Internationally recognized for his painting, printmaking, and sculpture, Donald Sultan is best known for his sensual, large-scale paintings and monochromatic prints that incorporate images of lemons, flowers, dominoes, and other ordinary objects. At once representational and abstract, these works are rendered through an innovative use of unlikely materials such as linoleum, tar, vinyl, spackle, and Masonite.

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I just learned from @paddyjohnson Twitter feed that the controversial video by David Wojnarowicz is now live on Vimeo. Thanks to P.P.O.W. Gallery for publishing and standing up against censorship.

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“Bottom line, if people don’t say what they believe, those ideas and feelings get lost. If they are lost often enough, those ideas and feelings never return.” – David Wojnarowicz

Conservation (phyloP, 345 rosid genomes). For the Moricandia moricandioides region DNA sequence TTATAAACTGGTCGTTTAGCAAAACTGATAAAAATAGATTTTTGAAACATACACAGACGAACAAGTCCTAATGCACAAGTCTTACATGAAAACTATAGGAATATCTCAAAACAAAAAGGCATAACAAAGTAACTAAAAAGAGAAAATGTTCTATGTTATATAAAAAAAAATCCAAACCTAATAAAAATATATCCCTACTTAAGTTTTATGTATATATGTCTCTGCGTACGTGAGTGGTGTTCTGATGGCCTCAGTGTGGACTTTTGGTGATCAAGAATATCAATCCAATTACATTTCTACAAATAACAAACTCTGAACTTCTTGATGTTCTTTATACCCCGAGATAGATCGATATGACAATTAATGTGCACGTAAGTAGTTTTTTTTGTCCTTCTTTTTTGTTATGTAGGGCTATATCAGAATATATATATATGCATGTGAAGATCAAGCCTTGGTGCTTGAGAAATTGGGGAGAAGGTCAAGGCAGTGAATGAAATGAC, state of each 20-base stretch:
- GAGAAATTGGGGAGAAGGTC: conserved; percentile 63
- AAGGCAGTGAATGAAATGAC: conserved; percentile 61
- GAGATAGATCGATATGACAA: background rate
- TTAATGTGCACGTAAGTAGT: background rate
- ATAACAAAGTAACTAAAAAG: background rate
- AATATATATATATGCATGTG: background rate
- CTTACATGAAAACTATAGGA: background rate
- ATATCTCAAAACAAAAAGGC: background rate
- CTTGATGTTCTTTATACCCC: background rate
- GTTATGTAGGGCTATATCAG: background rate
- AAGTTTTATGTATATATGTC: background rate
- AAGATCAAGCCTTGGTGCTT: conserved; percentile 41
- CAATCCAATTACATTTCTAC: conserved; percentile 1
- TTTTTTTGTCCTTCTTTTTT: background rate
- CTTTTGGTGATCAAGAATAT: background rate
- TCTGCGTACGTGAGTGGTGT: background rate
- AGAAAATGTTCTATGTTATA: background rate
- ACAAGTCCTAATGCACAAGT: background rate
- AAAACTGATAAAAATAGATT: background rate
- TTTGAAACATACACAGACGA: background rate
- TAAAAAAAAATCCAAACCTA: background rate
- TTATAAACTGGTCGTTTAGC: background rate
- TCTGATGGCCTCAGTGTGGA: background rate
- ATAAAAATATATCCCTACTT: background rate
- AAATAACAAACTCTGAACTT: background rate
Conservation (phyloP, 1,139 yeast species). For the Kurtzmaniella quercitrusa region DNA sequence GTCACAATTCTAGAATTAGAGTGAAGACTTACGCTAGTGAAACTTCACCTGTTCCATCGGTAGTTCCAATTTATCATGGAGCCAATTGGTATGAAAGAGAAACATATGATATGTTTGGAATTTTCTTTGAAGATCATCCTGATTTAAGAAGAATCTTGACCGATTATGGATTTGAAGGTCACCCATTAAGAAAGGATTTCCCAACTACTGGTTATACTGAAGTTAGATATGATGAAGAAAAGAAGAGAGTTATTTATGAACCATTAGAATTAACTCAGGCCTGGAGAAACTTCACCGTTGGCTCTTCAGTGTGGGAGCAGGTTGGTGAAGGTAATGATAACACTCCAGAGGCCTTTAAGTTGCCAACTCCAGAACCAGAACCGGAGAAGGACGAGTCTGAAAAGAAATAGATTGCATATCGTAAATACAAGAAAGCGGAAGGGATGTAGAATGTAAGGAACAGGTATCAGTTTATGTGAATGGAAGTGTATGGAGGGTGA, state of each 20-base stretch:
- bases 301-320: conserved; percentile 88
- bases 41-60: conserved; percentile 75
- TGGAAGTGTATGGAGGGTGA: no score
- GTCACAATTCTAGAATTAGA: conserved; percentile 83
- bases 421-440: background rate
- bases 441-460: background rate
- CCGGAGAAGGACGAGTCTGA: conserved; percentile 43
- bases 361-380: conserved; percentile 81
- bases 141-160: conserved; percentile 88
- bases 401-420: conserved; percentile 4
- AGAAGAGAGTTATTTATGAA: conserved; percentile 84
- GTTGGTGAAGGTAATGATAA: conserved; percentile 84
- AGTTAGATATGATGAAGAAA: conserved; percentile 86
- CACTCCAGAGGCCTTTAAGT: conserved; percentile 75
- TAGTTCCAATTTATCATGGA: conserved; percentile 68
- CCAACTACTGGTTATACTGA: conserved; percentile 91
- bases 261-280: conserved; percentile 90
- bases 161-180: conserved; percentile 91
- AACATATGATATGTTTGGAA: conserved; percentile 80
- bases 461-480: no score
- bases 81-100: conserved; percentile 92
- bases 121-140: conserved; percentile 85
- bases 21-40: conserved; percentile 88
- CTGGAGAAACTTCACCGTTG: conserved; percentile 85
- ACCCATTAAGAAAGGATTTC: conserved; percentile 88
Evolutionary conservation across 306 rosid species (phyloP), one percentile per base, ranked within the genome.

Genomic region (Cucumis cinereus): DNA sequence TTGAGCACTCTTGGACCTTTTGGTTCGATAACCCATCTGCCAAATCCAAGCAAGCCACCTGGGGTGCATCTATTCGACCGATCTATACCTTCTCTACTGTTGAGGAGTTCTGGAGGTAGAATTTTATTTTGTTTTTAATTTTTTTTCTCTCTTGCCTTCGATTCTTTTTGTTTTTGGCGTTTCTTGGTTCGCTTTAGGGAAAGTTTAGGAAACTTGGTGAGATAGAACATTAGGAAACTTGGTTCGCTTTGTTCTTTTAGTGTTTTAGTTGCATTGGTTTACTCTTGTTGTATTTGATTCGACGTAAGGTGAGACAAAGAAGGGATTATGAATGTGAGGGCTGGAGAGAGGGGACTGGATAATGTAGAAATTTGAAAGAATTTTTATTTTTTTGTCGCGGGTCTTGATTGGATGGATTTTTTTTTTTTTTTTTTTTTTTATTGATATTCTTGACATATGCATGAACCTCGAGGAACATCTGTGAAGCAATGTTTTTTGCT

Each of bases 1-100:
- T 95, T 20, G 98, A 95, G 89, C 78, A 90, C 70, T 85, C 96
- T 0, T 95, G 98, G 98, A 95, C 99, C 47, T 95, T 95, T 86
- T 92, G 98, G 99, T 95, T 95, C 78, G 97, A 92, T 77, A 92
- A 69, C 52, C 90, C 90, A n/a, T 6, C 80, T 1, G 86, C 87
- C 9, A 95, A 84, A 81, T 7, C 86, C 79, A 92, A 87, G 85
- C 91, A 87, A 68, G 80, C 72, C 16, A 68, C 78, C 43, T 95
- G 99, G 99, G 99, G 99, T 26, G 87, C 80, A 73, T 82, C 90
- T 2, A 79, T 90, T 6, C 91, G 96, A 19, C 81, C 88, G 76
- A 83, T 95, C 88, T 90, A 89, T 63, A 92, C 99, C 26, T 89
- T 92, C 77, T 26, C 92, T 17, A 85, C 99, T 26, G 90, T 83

This quote is from the website of David Wojnarowicz; a posthumous warning that foreshadows the recent ethical plight between the National Portrait Gallery and “A Fire in My Belly”, a video by Wojnarowicz that was recently censored from the museum’s “Hide/Seek” exhibition. In the first major museum exhibition to focus on sexual difference in the making of modern American portraiture, “Hide/Seek” considers such themes as the role of sexual difference in depicting modern America; how artists explored the fluidity of sexuality and gender; how major themes in modern art—especially abstraction—were influenced by social marginalization; and how art reflected society’s evolving and changing attitudes toward sexuality, desire, and romantic attachment. Wojnarowicz created his video piece “A Fire in My Belly” as a response to the “agony and suffering” of his partner who at the time was dying of AIDS. The piece includes some fairly grotesque imagery to comment on the fragility of flesh but it’s the scene in which a cross is covered in ants that caused the video piece to be removed from the exhibition at the behest of Bill Donohue, President of the Catholic League who deemed the work “hate speech”.